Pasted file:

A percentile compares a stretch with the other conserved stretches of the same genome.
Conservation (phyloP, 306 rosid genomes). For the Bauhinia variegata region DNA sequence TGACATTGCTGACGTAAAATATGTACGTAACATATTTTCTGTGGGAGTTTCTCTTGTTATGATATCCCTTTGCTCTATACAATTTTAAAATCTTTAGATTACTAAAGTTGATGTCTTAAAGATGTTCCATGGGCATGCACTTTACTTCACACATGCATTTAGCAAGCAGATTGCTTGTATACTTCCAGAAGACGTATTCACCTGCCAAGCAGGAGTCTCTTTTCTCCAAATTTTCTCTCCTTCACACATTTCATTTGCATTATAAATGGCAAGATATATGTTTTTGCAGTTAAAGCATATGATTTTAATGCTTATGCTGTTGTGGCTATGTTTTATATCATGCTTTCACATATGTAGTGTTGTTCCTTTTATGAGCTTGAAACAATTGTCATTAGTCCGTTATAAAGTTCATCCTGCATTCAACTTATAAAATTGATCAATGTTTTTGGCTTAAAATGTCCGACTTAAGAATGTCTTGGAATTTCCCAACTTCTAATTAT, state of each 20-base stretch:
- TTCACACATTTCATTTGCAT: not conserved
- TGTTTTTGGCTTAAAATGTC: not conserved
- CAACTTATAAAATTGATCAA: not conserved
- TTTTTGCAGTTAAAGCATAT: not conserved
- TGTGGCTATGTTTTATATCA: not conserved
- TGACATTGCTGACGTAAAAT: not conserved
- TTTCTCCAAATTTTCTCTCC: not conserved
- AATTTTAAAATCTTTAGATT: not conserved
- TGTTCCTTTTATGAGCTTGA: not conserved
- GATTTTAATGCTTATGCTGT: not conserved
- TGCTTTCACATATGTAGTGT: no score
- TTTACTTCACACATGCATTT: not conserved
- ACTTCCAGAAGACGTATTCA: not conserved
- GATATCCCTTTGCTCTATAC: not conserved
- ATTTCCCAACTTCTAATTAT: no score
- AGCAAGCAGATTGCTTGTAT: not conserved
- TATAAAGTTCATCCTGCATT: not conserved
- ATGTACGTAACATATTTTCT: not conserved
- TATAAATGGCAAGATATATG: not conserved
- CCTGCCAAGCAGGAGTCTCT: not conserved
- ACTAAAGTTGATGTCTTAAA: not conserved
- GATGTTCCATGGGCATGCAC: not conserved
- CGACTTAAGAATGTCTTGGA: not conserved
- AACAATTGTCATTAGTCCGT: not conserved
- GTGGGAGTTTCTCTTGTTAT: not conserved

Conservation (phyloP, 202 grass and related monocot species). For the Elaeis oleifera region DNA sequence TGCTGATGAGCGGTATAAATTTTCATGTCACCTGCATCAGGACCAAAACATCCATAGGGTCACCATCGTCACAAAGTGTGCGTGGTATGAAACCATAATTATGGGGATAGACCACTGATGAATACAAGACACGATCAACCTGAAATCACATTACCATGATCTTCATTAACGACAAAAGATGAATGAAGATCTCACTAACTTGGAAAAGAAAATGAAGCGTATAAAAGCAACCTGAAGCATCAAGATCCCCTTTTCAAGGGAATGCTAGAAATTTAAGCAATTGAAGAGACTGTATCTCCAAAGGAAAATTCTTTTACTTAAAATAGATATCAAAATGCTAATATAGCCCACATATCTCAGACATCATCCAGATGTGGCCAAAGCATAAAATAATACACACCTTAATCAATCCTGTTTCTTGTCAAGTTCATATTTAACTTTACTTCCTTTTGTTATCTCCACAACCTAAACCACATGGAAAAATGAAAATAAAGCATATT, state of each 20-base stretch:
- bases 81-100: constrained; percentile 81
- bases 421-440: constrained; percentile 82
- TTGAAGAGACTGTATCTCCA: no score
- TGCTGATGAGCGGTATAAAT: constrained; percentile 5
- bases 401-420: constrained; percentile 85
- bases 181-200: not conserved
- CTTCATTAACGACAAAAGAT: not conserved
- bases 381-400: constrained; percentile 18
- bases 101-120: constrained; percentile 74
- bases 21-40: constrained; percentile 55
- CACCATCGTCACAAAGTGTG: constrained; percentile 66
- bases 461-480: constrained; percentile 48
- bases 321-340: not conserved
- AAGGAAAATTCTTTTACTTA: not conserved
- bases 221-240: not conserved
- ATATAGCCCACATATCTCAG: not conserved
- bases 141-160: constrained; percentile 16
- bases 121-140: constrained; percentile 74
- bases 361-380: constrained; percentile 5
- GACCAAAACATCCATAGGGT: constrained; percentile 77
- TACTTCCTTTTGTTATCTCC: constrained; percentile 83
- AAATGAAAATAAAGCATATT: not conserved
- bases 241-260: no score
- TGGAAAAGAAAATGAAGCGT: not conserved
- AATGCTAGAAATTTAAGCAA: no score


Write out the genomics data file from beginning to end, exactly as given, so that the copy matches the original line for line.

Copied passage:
A percentile compares a stretch with the other conserved stretches of the same genome.
Conservation (phyloP, 306 rosid genomes). For the Bauhinia variegata region DNA sequence TGACATTGCTGACGTAAAATATGTACGTAACATATTTTCTGTGGGAGTTTCTCTTGTTATGATATCCCTTTGCTCTATACAATTTTAAAATCTTTAGATTACTAAAGTTGATGTCTTAAAGATGTTCCATGGGCATGCACTTTACTTCACACATGCATTTAGCAAGCAGATTGCTTGTATACTTCCAGAAGACGTATTCACCTGCCAAGCAGGAGTCTCTTTTCTCCAAATTTTCTCTCCTTCACACATTTCATTTGCATTATAAATGGCAAGATATATGTTTTTGCAGTTAAAGCATATGATTTTAATGCTTATGCTGTTGTGGCTATGTTTTATATCATGCTTTCACATATGTAGTGTTGTTCCTTTTATGAGCTTGAAACAATTGTCATTAGTCCGTTATAAAGTTCATCCTGCATTCAACTTATAAAATTGATCAATGTTTTTGGCTTAAAATGTCCGACTTAAGAATGTCTTGGAATTTCCCAACTTCTAATTAT, state of each 20-base stretch:
- TTCACACATTTCATTTGCAT: not conserved
- TGTTTTTGGCTTAAAATGTC: not conserved
- CAACTTATAAAATTGATCAA: not conserved
- TTTTTGCAGTTAAAGCATAT: not conserved
- TGTGGCTATGTTTTATATCA: not conserved
- TGACATTGCTGACGTAAAAT: not conserved
- TTTCTCCAAATTTTCTCTCC: not conserved
- AATTTTAAAATCTTTAGATT: not conserved
- TGTTCCTTTTATGAGCTTGA: not conserved
- GATTTTAATGCTTATGCTGT: not conserved
- TGCTTTCACATATGTAGTGT: no score
- TTTACTTCACACATGCATTT: not conserved
- ACTTCCAGAAGACGTATTCA: not conserved
- GATATCCCTTTGCTCTATAC: not conserved
- ATTTCCCAACTTCTAATTAT: no score
- AGCAAGCAGATTGCTTGTAT: not conserved
- TATAAAGTTCATCCTGCATT: not conserved
- ATGTACGTAACATATTTTCT: not conserved
- TATAAATGGCAAGATATATG: not conserved
- CCTGCCAAGCAGGAGTCTCT: not conserved
- ACTAAAGTTGATGTCTTAAA: not conserved
- GATGTTCCATGGGCATGCAC: not conserved
- CGACTTAAGAATGTCTTGGA: not conserved
- AACAATTGTCATTAGTCCGT: not conserved
- GTGGGAGTTTCTCTTGTTAT: not conserved

Conservation (phyloP, 202 grass and related monocot species). For the Elaeis oleifera region DNA sequence TGCTGATGAGCGGTATAAATTTTCATGTCACCTGCATCAGGACCAAAACATCCATAGGGTCACCATCGTCACAAAGTGTGCGTGGTATGAAACCATAATTATGGGGATAGACCACTGATGAATACAAGACACGATCAACCTGAAATCACATTACCATGATCTTCATTAACGACAAAAGATGAATGAAGATCTCACTAACTTGGAAAAGAAAATGAAGCGTATAAAAGCAACCTGAAGCATCAAGATCCCCTTTTCAAGGGAATGCTAGAAATTTAAGCAATTGAAGAGACTGTATCTCCAAAGGAAAATTCTTTTACTTAAAATAGATATCAAAATGCTAATATAGCCCACATATCTCAGACATCATCCAGATGTGGCCAAAGCATAAAATAATACACACCTTAATCAATCCTGTTTCTTGTCAAGTTCATATTTAACTTTACTTCCTTTTGTTATCTCCACAACCTAAACCACATGGAAAAATGAAAATAAAGCATATT, state of each 20-base stretch:
- bases 81-100: constrained; percentile 81
- bases 421-440: constrained; percentile 82
- TTGAAGAGACTGTATCTCCA: no score
- TGCTGATGAGCGGTATAAAT: constrained; percentile 5
- bases 401-420: constrained; percentile 85
- bases 181-200: not conserved
- CTTCATTAACGACAAAAGAT: not conserved
- bases 381-400: constrained; percentile 18
- bases 101-120: constrained; percentile 74
- bases 21-40: constrained; percentile 55
- CACCATCGTCACAAAGTGTG: constrained; percentile 66
- bases 461-480: constrained; percentile 48
- bases 321-340: not conserved
- AAGGAAAATTCTTTTACTTA: not conserved
- bases 221-240: not conserved
- ATATAGCCCACATATCTCAG: not conserved
- bases 141-160: constrained; percentile 16
- bases 121-140: constrained; percentile 74
- bases 361-380: constrained; percentile 5
- GACCAAAACATCCATAGGGT: constrained; percentile 77
- TACTTCCTTTTGTTATCTCC: constrained; percentile 83
- AAATGAAAATAAAGCATATT: not conserved
- bases 241-260: no score
- TGGAAAAGAAAATGAAGCGT: not conserved
- AATGCTAGAAATTTAAGCAA: no score